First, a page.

High proportions of physicians at all levels of practice are willing to reveal their discomfort with communication, particularly involving unwelcome information that is likely to upset parents.118 In response to residents' requests and parents' complaints, Northwestern University's pediatric residency program developed a communication course9 designed according to the articulated needs of the learners. Provided during the middle of the first year of pediatric residency, training addressed “breaking bad news” and “difficult families.” Scenarios were designed with input from the residents. Teaching tools included didactic sessions, interactive discussion, parent-panel discussions (including children who had survived life-threatening illness and bereaved parents), paired role play, and discussion. Although well received, the effect was difficult to evaluate because of the low number of participants.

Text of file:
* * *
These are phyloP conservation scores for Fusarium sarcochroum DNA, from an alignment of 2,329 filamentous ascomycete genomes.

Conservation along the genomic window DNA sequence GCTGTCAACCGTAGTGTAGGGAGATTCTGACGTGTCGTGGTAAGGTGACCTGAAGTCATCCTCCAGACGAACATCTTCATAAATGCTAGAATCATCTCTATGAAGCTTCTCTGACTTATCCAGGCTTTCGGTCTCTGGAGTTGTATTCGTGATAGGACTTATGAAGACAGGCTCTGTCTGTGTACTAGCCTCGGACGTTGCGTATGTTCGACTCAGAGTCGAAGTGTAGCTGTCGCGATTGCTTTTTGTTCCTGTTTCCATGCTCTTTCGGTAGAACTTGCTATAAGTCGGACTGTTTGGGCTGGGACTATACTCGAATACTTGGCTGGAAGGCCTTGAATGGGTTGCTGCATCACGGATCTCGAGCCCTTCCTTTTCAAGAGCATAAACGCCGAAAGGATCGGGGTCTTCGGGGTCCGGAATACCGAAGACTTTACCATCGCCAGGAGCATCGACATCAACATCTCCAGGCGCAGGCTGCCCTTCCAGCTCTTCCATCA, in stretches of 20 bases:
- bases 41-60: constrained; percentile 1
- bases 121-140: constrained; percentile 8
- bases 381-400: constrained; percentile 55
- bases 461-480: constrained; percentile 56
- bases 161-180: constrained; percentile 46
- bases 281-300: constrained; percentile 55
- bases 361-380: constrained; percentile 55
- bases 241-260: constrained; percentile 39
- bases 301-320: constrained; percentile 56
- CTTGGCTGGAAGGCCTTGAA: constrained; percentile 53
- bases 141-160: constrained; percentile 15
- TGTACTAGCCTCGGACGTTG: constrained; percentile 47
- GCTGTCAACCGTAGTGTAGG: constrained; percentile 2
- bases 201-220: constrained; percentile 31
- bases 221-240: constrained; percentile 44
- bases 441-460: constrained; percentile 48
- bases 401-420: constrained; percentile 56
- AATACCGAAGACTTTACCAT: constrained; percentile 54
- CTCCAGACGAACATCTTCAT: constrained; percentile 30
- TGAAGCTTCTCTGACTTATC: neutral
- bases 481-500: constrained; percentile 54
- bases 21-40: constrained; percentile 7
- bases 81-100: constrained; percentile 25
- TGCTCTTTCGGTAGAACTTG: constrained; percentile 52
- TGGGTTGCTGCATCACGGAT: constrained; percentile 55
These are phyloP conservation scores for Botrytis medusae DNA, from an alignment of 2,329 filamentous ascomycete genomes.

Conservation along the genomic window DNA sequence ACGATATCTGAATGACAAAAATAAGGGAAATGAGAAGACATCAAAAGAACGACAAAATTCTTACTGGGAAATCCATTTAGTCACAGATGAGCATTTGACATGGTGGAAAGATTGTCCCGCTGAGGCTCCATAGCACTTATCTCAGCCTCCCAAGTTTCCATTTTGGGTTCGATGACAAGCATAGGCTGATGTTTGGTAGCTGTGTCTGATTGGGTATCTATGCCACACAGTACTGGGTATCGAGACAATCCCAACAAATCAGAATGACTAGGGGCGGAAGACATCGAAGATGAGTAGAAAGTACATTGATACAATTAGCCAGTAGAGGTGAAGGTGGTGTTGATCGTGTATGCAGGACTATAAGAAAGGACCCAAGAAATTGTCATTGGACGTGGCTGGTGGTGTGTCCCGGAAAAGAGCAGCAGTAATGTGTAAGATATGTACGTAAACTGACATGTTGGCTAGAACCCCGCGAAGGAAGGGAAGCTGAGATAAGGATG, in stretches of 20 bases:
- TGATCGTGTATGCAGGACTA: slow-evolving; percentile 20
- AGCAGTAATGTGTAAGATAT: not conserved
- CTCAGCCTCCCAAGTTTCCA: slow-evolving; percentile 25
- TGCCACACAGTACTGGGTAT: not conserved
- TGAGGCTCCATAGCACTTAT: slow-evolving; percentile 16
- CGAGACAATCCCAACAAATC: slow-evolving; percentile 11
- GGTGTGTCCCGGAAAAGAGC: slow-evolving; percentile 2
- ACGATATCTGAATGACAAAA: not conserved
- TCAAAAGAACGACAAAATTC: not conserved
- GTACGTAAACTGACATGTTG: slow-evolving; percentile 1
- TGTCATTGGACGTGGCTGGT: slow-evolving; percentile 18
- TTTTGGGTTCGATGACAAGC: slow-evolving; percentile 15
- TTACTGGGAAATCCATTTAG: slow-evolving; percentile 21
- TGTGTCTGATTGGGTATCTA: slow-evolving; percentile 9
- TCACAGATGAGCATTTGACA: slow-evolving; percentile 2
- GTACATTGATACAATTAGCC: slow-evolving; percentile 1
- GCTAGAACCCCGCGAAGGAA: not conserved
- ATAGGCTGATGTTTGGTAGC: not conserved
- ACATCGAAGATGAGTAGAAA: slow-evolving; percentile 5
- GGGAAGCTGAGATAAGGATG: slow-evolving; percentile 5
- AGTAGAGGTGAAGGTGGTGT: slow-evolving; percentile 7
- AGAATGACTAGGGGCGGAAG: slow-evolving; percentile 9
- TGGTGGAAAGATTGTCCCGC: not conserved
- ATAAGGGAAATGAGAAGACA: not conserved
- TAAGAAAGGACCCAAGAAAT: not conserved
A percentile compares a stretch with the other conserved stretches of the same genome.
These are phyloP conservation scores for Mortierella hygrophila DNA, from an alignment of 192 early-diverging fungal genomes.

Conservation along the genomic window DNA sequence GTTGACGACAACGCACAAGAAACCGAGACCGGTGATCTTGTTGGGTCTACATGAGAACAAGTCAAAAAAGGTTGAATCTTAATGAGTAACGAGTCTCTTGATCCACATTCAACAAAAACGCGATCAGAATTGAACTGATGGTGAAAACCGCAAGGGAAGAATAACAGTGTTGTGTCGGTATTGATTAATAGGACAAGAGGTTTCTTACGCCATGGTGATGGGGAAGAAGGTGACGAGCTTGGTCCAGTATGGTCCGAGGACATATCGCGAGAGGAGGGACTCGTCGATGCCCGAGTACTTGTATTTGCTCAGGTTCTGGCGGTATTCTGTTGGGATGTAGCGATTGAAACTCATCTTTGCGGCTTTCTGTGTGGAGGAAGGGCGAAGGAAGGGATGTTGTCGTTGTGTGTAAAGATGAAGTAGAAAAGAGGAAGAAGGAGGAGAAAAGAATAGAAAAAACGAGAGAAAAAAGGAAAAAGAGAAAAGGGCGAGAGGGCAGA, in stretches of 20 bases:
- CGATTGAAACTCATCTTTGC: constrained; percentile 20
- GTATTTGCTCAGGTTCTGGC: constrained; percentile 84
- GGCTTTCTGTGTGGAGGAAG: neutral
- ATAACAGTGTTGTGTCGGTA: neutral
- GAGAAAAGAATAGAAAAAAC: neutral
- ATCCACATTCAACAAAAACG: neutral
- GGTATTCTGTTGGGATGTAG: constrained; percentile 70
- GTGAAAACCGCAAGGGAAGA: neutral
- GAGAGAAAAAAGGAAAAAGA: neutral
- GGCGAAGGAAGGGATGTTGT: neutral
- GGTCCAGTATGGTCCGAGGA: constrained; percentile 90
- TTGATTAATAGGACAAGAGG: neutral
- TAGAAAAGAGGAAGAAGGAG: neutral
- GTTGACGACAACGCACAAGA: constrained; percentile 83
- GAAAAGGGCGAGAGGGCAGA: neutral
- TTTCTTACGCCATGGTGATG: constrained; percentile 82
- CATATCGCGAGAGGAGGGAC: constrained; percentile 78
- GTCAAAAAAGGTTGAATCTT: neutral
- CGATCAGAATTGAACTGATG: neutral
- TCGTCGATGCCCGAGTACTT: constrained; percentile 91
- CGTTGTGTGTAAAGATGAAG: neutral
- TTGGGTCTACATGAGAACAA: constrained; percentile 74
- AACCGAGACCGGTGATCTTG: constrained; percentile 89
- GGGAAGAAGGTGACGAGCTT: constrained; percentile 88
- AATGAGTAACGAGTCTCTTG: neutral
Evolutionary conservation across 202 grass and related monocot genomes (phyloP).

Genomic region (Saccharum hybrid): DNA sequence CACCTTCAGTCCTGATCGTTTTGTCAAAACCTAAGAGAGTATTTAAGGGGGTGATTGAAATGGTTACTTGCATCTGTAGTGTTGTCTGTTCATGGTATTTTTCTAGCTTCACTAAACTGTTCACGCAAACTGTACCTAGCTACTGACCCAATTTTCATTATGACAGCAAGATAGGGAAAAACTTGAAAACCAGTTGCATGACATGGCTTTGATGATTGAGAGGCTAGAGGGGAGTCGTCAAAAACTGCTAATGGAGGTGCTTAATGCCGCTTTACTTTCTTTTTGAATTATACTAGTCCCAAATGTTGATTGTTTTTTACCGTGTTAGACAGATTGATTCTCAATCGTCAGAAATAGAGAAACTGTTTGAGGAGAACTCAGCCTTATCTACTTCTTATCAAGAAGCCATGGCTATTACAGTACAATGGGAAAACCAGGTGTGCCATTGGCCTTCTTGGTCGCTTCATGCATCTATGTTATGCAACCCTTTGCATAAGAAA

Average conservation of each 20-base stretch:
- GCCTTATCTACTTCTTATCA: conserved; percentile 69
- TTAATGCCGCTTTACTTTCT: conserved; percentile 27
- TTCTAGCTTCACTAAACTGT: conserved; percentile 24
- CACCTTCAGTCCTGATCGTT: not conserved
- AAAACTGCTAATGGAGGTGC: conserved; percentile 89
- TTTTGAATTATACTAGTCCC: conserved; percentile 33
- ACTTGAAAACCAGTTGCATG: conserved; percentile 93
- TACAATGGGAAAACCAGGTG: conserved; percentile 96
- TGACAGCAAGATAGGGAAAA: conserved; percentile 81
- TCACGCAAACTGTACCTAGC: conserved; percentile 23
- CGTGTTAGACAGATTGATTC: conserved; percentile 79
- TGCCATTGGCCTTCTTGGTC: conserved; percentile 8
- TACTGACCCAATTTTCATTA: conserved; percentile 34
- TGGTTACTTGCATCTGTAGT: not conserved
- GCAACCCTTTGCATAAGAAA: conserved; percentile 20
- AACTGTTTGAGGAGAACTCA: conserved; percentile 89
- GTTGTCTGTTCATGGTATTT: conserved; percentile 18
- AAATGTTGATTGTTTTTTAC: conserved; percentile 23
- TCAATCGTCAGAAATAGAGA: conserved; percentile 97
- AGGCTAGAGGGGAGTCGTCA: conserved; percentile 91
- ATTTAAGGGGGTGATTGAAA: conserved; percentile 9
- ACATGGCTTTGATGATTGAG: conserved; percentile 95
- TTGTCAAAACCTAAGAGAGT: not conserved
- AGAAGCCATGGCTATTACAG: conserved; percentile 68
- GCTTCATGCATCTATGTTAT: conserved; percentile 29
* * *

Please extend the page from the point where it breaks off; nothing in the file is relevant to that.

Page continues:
Use of simulated patients, observation of role models, attendance at camps, support groups, and home visits are also useful in developing a patient-centered and family-centered perspective, resulting in more effective communication skills.
A teaching program for “breaking bad news” in the emergency department (ED) setting using simulated patients and video feedback demonstrated improvement in skills after 2 sessions on the basis of a checklist of desired behaviors, simulated patient feedback, and improved confidence of trainees.6 A study of a 1-day workshop using scenarios relevant to the PICU also demonstrated statistically significant improvements.10 Simulated or “standardized patient” programs are, however, expensive.